The Folk Trail BlogPosted on: Wed, 01 Aug 2012 19:50:00 +0000 Sidmouth Folk Week Talk
Monday 6th August 2012, 6:15-7:30 pm, Arts Centre (next to the Manor Pavillion)
Clare, Moira and Naomi will be giving a short talk about experiences on the Folk Trail and how the project is going so far, if you're at Sidmouth folk week we'd love to see you!
If you joined us at any stage of the walk or at one of the sessions, please come along and share your memories, tunes and songs too!
The Folk Trail Team x
The Folk Trail visits LondonPosted on: Wed, 18 Apr 2012 18:16:00 +0000
The real challenge begins...Posted on: Sun, 04 Mar 2012 13:07:00 +0000
Pennymoor Singaround welcomes back the Folk TrailPosted on: Wed, 17 Aug 2011 17:42:00 +0000 On 16th July Pennymoor Singaround welcomed Clare and some of her fellow walkers home from The Folk Trail at a lively and well-attended session at the Cruwys Arms.
We had a cake in the shape of England/Wales/Scotland with their route marked on it, and Clare was presented with a special award by Anne Gill of Devon Folk,
in recognition of her work in promoting and supporting folk music in Devon over the past 30 years as well as for the amazing 'LeJog' achievement.
Well done Clare, and welcome back!
John O'GroatsPosted on: Wed, 20 Jul 2011 10:34:00 +0000
We have a vast record of the music, song and dance we gathered up on the way and we know that the real work starts now to make this into an accessible archive. Meanwhile, just in case there was any doubt, we can say that live folk music in the broadest sense is alive and well in Britain today and we of course only experienced a small sample.
We plan to have the next couple of months off and then get to work on it in the Autumn. Meanwhile it may interest some of you to know 'What we did' ---so:-
We recorded everyone who contributed to the session.
We had two Zoom Recorders, an H2 and an H4; a High Definition Video Camera (Panasonic HDC-SD600) and a note book.
The H2 took the place of a person at the session in order to pick up the ambience - background chatter/silence/applause etc. We ran this for approximately one and a half hours at each session.
The H4 followed the 'performer' ie the person/s singing, playing or leading a tune or song from the time we arrived to the end of the session. Because of the length of the walking day we could not always be there at the start but only on 2 occasions were later (slightly) than the 9.00pm we aimed at.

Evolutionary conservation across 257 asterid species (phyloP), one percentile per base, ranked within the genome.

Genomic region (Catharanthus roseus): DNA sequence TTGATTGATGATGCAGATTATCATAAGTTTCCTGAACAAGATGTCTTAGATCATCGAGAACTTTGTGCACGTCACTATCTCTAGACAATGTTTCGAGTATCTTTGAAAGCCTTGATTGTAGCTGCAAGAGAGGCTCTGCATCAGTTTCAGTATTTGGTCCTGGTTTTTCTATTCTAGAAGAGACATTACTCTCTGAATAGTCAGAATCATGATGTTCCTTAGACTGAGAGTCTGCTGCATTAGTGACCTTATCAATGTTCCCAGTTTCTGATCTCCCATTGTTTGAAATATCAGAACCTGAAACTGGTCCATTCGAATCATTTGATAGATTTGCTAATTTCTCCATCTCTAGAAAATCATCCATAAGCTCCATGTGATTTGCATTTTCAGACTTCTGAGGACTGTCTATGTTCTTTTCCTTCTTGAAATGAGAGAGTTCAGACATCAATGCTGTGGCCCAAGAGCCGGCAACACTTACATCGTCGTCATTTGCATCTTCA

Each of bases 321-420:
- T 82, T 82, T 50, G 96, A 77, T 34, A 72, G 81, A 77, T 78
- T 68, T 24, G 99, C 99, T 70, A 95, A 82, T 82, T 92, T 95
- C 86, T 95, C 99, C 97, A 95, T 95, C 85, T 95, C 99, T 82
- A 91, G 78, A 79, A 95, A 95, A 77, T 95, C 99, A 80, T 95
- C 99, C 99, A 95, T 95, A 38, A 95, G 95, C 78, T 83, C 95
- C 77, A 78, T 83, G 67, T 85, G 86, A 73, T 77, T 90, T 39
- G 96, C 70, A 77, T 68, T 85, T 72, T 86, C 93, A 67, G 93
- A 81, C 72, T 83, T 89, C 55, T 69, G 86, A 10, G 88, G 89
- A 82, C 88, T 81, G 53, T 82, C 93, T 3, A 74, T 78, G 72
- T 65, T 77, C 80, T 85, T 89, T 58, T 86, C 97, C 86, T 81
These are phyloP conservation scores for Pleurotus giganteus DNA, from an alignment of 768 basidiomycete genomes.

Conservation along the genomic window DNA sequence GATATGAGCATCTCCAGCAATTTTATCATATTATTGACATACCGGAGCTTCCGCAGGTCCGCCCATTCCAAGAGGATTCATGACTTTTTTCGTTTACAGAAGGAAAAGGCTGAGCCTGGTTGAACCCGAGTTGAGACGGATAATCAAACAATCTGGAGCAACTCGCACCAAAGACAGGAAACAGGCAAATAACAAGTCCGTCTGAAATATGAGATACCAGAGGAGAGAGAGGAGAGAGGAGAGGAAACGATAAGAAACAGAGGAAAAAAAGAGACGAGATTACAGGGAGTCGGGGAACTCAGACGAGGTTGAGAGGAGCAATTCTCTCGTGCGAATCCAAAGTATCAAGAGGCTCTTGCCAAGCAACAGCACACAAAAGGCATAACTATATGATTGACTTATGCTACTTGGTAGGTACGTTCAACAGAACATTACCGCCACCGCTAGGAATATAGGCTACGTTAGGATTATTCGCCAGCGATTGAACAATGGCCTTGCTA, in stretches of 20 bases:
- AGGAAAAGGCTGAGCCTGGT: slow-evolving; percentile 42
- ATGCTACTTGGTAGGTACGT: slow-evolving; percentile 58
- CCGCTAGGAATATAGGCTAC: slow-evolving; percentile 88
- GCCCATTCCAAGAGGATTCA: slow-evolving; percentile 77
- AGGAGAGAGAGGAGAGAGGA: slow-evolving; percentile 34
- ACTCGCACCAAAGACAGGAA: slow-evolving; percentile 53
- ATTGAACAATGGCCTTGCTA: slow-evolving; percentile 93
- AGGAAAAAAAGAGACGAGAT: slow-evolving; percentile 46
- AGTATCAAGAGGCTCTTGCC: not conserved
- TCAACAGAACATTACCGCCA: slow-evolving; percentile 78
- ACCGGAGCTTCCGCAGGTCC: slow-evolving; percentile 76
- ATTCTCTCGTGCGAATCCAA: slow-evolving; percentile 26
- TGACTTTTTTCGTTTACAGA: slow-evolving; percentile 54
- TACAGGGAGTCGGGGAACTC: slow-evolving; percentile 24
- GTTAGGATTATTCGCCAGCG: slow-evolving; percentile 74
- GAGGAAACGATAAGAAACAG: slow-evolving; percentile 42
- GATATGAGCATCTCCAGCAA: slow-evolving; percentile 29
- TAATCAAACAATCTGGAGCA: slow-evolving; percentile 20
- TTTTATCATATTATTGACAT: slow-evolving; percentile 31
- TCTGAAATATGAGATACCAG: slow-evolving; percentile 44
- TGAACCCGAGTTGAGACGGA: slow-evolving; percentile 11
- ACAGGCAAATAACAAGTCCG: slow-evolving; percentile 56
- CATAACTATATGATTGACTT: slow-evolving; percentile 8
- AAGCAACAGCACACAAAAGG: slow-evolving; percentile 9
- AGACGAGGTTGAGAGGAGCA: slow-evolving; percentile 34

We filmed 2 or 3 sequences from each session and also icluded a sweep of the room to give an idea of the numbers, instruments, environment and people. Where there was also dance we filmed this.
We asked everyone who 'performed' to fill in the note book which was arranged in columns: name, where from, what played/sang, where learned, how first started to sing/play and contact details. Although pretty comprehensive this obviously only incuded those willing to fill it in and in some cases those who had remembered their reading glasses!
A huge thankyou to all of you that helped the dream to become a reality. Far too numerous to name but all those who organised the sessions and took part, that drove for us, cooked, took away our washing, joined us on the walk, put us up, fed us, publicised and informed, gave us midge repellent, sent us messages of support, contributed to the blog and believed we could do it!
We are resolved to make it all worthwhile.
Dog BlogPosted on: Tue, 28 Jun 2011 19:59:00 +0000 Walking in the rain again today - she never does it at home (thank goodness) so why here? I'm on a campsite with ducks & chickens, not allowed near them of course, but a dog can dream. They keep eating my dinner which is very frustrating when retaliation is made impossible.
The van is full of Chudleys dog food, the very nice man in the shop gave me a whole bag. This means I'm the only member of the pack who's been sponsored.
There is a strange sense of excitement in the air so I think something is about to happen though I can't imagine what exactly. There is a lot of talk about 'Pen Ultimate' - can't say I've ever heard of him.
Had a terrible fright yesterday; two large angry dogs, all teeth & big hair, charged down their garden at me. I thought I was safe because of the fence but then one of them jumped over it. I hid in the ditch and all the humans started to shout "NO!!!" which seemed a bit unfair as I couldn't see anywhere else to go. Had a good effect on the angry dog though - he jumped back again. I've got to admit that the humans are useful sometimes, and just for once I didn't get told off about the mud.
Spent a couple of days with Jo & Jessie (who doesn't like me very much). Had a very nice time away from the noisy hissing monsters on the road.
A lot more humans in the pack at the moment all fairly well trained so not too much extra work. Even so, I'm glad when the day is over and I'm left asleep on the boot mat in peace. Perhaps we'll go home one day.
23 June 2011Posted on: Thu, 23 Jun 2011 08:50:00 +0000 Had a great few days following the team on their promenade. Good to see the support you are getting. Would have loved to be there for the finish. Will be there in spirit. Enjoy these last few days
BOGBAIN SESSION CANCELLEDPosted on: Thu, 16 Jun 2011 23:30:00 +0000 The session at Bogbain Farm tomorrow night (Friday 17th June) has unfortunately been cancelled.
The Folk Trail will now be staying at the SYHA Youth Hostel in Victoria Road in Inverness. We will also be leaving from the YH on Saturday morning at 9am.
Sorry for any inconvenience!
Posted on: Tue, 14 Jun 2011 07:52:00 +0000
Scottish weather information servicePosted on: Fri, 10 Jun 2011 09:14:00 +0000 At our campsite in Tyndrum!
Posted on: Sun, 05 Jun 2011 08:10:00 +0000
Edinburgh - a belated blogPosted on: Sun, 05 Jun 2011 06:22:00 +0000 Sorry about the delay in this blog, but I found, as expected, the signal strength at Braemar to be somewhat lacking.